City council recognizes that each district’s zoning rules affect people in nearby zones, and they invite people to give their opinions on each zoning change. When people help make zoning rules for their neighbors, they sometimes act in their own self interest. Some residents would rather have fewer people and less traffic in their neighborhood, even if they know that people must live somewhere. Neighbors argue for density restrictions that make housing more expensive, and force people to live outside the city, often in subdivisions built over fields and forests. Traditional zoning creates new problems without protecting residents from nuisances.
Our zoning plan isolates moderate irritations.
Instead of regulating what irritations can be sent from properties in each zone, our plan regulates what irritations can be received by properties in each zone. This means that no one can disturb a property in a restricted area of the city, even if the disruption is coming from a property in a less restrictive zone.
The height limit for a building in an unrestricted zone depends on its distance from a restricted zone. For example, the rule could be:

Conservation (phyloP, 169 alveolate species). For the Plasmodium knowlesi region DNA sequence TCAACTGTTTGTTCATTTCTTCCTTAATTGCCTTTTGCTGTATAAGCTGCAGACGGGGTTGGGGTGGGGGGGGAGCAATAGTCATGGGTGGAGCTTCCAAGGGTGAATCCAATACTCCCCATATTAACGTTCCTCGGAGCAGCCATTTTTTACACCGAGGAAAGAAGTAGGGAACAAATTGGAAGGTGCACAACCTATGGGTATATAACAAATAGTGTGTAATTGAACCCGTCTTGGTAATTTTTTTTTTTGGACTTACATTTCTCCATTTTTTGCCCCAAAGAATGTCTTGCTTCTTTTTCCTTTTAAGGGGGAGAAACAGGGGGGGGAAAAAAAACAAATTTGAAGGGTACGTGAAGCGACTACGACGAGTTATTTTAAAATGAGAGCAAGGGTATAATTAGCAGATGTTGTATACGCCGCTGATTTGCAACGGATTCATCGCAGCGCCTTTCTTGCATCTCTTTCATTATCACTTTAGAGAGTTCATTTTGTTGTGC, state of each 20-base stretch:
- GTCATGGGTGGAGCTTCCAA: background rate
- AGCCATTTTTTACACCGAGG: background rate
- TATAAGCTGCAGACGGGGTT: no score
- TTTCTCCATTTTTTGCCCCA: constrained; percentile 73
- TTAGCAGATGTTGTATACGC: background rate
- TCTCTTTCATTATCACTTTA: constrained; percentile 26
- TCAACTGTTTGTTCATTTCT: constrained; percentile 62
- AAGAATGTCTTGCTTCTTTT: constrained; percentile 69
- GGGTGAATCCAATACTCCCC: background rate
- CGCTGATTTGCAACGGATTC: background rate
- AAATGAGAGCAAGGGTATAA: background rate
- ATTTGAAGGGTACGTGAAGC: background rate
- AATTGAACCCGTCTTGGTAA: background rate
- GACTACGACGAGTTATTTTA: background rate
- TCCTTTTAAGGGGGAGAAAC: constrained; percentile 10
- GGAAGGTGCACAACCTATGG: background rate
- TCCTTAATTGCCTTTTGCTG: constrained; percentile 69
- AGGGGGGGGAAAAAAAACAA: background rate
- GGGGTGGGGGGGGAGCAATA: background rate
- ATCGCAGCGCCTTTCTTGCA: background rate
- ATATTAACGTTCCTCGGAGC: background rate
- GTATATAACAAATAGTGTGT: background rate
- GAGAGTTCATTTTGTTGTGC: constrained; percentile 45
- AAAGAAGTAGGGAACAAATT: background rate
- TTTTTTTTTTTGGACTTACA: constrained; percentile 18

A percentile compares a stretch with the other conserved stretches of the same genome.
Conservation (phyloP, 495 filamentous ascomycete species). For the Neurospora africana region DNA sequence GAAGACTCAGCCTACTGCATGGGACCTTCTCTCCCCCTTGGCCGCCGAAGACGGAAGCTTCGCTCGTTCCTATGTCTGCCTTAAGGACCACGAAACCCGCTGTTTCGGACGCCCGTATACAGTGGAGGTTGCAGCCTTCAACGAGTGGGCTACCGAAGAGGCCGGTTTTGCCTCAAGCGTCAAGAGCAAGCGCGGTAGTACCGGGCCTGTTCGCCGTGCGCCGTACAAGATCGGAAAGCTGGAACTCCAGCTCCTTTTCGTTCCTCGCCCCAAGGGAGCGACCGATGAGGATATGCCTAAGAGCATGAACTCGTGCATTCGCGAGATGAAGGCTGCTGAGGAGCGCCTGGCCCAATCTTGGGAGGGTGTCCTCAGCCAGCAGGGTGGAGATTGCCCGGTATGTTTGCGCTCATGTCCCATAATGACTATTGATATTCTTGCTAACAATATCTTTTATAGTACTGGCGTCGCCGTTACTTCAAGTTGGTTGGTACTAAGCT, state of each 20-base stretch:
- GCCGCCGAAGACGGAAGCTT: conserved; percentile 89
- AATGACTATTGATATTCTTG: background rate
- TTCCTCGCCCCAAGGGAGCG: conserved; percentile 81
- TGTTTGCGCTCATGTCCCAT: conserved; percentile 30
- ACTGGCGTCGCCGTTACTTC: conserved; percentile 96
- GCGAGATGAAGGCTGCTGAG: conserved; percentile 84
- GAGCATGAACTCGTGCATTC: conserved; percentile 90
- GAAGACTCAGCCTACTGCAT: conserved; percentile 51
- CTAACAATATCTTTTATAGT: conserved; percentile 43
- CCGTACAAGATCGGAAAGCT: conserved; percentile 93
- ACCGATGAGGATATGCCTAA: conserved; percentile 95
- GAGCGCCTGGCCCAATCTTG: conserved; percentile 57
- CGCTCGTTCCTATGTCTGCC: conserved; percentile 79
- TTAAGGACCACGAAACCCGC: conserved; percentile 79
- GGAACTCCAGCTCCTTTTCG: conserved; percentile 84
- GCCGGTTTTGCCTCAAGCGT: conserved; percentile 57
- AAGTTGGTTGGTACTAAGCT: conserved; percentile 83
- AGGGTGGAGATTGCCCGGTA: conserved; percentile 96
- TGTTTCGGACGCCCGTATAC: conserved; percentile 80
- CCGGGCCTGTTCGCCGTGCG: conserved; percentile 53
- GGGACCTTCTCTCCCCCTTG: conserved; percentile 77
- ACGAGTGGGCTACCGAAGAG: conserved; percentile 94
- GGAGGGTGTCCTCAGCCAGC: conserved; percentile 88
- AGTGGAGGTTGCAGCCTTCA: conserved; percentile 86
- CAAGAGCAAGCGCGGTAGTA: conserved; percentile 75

“The maximum height of a structure is either 35 feet, or one half the distance between the structure and the nearest property in a restricted zone–whichever value is greater.”
This plan allows tall buildings in the center of downtown, but not the edges. No building casts a shadow on a restricted property until roughly one hour before sunset, when shadows are about twice as long as buildings. Residents are better protected, and there is more space for stores and apartments. Similar controls for noise and other irritations protect people in restricted zones from nuisances, regardless of nearby zoning changes.
The new zones are arranged to protect areas that the current zoning code intends to protect. The Restricted Mixed Use zone covers areas currently zoned residential. The Mixed Use Zone covers commercial and industrial areas.
Property owners may request a rezoning from Restricted Mixed Use to Mixed Use at any time. City council and the planning commission do not have to debate each zoning change, because Restricted Mixed Use properties are protected regardless of nearby zoning. For example, if a developer purchases a large Restricted Mixed Use tract and rezones it to be Mixed Use, the developer can build a tall building in the center of his property, but only a 35 foot building at the edge of his property. Before building, the developer must pay impact fees for water and sewer expansions that are necessary because of the development, but the rezoning can be immediate.
The plan will better protect residents and create more space for dwellings and businesses. Housing and commercial space will be more affordable, fewer people will build over farms and fields, and land use changes will occur with fewer expensive and unpleasant disputes.